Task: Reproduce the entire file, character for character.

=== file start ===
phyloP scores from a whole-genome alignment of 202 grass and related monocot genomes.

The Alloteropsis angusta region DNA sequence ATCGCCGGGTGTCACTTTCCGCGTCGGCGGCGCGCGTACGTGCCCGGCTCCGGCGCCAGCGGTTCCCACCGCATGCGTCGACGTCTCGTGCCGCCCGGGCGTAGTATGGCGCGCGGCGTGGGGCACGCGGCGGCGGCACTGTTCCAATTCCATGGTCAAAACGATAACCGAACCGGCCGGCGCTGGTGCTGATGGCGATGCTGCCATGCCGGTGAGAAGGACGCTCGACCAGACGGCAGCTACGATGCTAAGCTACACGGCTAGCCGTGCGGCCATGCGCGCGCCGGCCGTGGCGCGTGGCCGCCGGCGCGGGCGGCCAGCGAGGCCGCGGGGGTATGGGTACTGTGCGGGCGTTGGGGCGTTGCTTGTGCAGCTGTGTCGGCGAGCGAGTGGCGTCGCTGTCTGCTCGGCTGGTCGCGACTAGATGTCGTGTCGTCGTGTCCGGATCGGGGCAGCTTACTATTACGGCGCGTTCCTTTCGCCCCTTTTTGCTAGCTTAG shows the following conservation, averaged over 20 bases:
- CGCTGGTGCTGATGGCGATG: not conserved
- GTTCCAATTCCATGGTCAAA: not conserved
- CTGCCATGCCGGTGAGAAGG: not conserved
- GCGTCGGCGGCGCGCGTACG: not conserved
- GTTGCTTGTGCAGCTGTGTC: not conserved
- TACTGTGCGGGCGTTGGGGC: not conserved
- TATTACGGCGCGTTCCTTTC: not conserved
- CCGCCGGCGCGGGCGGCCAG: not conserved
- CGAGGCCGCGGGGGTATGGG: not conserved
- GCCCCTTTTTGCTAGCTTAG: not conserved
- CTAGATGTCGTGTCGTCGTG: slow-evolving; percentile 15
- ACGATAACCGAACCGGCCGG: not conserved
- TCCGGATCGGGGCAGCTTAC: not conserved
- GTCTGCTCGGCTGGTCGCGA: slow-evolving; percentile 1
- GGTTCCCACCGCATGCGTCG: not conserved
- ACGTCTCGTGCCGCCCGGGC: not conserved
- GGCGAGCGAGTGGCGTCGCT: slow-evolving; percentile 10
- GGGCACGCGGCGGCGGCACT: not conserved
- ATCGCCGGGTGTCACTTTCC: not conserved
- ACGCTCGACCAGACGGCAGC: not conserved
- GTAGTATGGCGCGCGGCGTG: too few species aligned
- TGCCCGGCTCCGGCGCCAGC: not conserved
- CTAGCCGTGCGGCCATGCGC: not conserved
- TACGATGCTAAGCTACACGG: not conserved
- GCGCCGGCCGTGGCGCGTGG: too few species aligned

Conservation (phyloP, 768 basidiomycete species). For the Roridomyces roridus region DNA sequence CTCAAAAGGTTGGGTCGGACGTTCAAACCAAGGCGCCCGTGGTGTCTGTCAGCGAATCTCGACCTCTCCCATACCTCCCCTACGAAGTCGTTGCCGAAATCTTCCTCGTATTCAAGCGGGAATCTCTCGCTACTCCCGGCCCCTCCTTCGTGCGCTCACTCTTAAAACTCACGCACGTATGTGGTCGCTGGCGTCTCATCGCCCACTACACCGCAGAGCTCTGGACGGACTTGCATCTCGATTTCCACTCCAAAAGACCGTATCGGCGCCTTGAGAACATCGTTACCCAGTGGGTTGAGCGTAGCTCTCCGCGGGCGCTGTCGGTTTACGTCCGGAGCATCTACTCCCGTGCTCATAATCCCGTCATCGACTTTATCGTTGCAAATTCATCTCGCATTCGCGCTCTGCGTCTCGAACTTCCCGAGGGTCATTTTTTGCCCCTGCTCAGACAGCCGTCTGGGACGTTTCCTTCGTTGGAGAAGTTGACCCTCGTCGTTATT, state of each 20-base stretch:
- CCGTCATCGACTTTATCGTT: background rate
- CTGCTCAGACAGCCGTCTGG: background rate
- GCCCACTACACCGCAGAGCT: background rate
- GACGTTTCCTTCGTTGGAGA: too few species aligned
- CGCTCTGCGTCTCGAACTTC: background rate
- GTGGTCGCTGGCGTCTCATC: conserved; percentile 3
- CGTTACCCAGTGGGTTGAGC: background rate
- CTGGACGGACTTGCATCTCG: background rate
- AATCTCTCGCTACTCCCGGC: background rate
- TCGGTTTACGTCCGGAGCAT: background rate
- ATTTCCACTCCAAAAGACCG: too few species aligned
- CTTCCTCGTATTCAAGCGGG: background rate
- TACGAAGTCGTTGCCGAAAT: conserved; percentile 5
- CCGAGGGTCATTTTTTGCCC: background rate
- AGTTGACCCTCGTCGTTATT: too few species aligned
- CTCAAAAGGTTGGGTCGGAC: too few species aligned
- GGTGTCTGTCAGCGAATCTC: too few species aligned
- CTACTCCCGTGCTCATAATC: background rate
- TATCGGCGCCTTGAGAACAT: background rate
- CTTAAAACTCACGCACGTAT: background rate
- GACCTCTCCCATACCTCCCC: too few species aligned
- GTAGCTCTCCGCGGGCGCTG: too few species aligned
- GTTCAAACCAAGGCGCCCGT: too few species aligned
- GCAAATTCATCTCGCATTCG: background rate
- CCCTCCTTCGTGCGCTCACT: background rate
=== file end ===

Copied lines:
phyloP scores from a whole-genome alignment of 202 grass and related monocot genomes.

The Alloteropsis angusta region DNA sequence ATCGCCGGGTGTCACTTTCCGCGTCGGCGGCGCGCGTACGTGCCCGGCTCCGGCGCCAGCGGTTCCCACCGCATGCGTCGACGTCTCGTGCCGCCCGGGCGTAGTATGGCGCGCGGCGTGGGGCACGCGGCGGCGGCACTGTTCCAATTCCATGGTCAAAACGATAACCGAACCGGCCGGCGCTGGTGCTGATGGCGATGCTGCCATGCCGGTGAGAAGGACGCTCGACCAGACGGCAGCTACGATGCTAAGCTACACGGCTAGCCGTGCGGCCATGCGCGCGCCGGCCGTGGCGCGTGGCCGCCGGCGCGGGCGGCCAGCGAGGCCGCGGGGGTATGGGTACTGTGCGGGCGTTGGGGCGTTGCTTGTGCAGCTGTGTCGGCGAGCGAGTGGCGTCGCTGTCTGCTCGGCTGGTCGCGACTAGATGTCGTGTCGTCGTGTCCGGATCGGGGCAGCTTACTATTACGGCGCGTTCCTTTCGCCCCTTTTTGCTAGCTTAG shows the following conservation, averaged over 20 bases:
- CGCTGGTGCTGATGGCGATG: not conserved
- GTTCCAATTCCATGGTCAAA: not conserved
- CTGCCATGCCGGTGAGAAGG: not conserved
- GCGTCGGCGGCGCGCGTACG: not conserved
- GTTGCTTGTGCAGCTGTGTC: not conserved
- TACTGTGCGGGCGTTGGGGC: not conserved
- TATTACGGCGCGTTCCTTTC: not conserved
- CCGCCGGCGCGGGCGGCCAG: not conserved
- CGAGGCCGCGGGGGTATGGG: not conserved
- GCCCCTTTTTGCTAGCTTAG: not conserved
- CTAGATGTCGTGTCGTCGTG: slow-evolving; percentile 15
- ACGATAACCGAACCGGCCGG: not conserved
- TCCGGATCGGGGCAGCTTAC: not conserved
- GTCTGCTCGGCTGGTCGCGA: slow-evolving; percentile 1
- GGTTCCCACCGCATGCGTCG: not conserved
- ACGTCTCGTGCCGCCCGGGC: not conserved
- GGCGAGCGAGTGGCGTCGCT: slow-evolving; percentile 10
- GGGCACGCGGCGGCGGCACT: not conserved
- ATCGCCGGGTGTCACTTTCC: not conserved
- ACGCTCGACCAGACGGCAGC: not conserved
- GTAGTATGGCGCGCGGCGTG: too few species aligned
- TGCCCGGCTCCGGCGCCAGC: not conserved
- CTAGCCGTGCGGCCATGCGC: not conserved
- TACGATGCTAAGCTACACGG: not conserved
- GCGCCGGCCGTGGCGCGTGG: too few species aligned

Conservation (phyloP, 768 basidiomycete species). For the Roridomyces roridus region DNA sequence CTCAAAAGGTTGGGTCGGACGTTCAAACCAAGGCGCCCGTGGTGTCTGTCAGCGAATCTCGACCTCTCCCATACCTCCCCTACGAAGTCGTTGCCGAAATCTTCCTCGTATTCAAGCGGGAATCTCTCGCTACTCCCGGCCCCTCCTTCGTGCGCTCACTCTTAAAACTCACGCACGTATGTGGTCGCTGGCGTCTCATCGCCCACTACACCGCAGAGCTCTGGACGGACTTGCATCTCGATTTCCACTCCAAAAGACCGTATCGGCGCCTTGAGAACATCGTTACCCAGTGGGTTGAGCGTAGCTCTCCGCGGGCGCTGTCGGTTTACGTCCGGAGCATCTACTCCCGTGCTCATAATCCCGTCATCGACTTTATCGTTGCAAATTCATCTCGCATTCGCGCTCTGCGTCTCGAACTTCCCGAGGGTCATTTTTTGCCCCTGCTCAGACAGCCGTCTGGGACGTTTCCTTCGTTGGAGAAGTTGACCCTCGTCGTTATT, state of each 20-base stretch:
- CCGTCATCGACTTTATCGTT: background rate
- CTGCTCAGACAGCCGTCTGG: background rate
- GCCCACTACACCGCAGAGCT: background rate
- GACGTTTCCTTCGTTGGAGA: too few species aligned
- CGCTCTGCGTCTCGAACTTC: background rate
- GTGGTCGCTGGCGTCTCATC: conserved; percentile 3
- CGTTACCCAGTGGGTTGAGC: background rate
- CTGGACGGACTTGCATCTCG: background rate
- AATCTCTCGCTACTCCCGGC: background rate
- TCGGTTTACGTCCGGAGCAT: background rate
- ATTTCCACTCCAAAAGACCG: too few species aligned
- CTTCCTCGTATTCAAGCGGG: background rate
- TACGAAGTCGTTGCCGAAAT: conserved; percentile 5
- CCGAGGGTCATTTTTTGCCC: background rate
- AGTTGACCCTCGTCGTTATT: too few species aligned
- CTCAAAAGGTTGGGTCGGAC: too few species aligned
- GGTGTCTGTCAGCGAATCTC: too few species aligned
- CTACTCCCGTGCTCATAATC: background rate
- TATCGGCGCCTTGAGAACAT: background rate
- CTTAAAACTCACGCACGTAT: background rate
- GACCTCTCCCATACCTCCCC: too few species aligned
- GTAGCTCTCCGCGGGCGCTG: too few species aligned
- GTTCAAACCAAGGCGCCCGT: too few species aligned
- GCAAATTCATCTCGCATTCG: background rate
- CCCTCCTTCGTGCGCTCACT: background rate